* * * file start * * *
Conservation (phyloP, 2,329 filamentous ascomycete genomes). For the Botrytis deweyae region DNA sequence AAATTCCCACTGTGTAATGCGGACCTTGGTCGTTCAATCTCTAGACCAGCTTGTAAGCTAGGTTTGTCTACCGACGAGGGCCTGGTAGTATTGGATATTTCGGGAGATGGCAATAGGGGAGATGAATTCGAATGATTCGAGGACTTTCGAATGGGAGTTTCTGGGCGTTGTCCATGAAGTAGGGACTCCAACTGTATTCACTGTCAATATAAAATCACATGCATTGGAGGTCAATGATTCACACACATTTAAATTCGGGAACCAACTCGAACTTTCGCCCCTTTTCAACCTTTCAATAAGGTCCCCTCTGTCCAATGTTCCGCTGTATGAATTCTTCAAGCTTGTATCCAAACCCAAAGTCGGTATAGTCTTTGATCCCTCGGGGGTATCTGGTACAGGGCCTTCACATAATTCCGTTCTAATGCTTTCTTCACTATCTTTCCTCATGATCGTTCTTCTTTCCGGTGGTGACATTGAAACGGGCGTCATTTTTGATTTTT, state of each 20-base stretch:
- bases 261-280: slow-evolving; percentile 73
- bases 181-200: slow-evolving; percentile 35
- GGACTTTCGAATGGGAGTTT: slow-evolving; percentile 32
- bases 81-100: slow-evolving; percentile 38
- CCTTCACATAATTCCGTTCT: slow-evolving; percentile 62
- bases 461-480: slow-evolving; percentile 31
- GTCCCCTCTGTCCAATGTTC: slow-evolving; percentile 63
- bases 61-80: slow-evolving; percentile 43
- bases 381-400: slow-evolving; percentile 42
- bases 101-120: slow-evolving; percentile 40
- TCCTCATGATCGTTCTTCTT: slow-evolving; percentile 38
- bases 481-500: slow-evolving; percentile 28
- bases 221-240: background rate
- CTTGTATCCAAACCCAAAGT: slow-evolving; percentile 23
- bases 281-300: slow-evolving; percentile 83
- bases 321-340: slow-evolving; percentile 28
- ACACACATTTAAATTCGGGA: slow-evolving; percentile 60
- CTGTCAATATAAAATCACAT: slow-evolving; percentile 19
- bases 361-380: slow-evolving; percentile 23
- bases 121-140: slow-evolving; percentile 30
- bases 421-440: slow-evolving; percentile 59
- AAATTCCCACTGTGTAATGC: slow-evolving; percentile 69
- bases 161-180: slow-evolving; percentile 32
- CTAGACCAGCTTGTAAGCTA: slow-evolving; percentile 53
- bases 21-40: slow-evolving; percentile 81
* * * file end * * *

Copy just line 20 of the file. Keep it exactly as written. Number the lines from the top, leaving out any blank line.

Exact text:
- bases 361-380: slow-evolving; percentile 23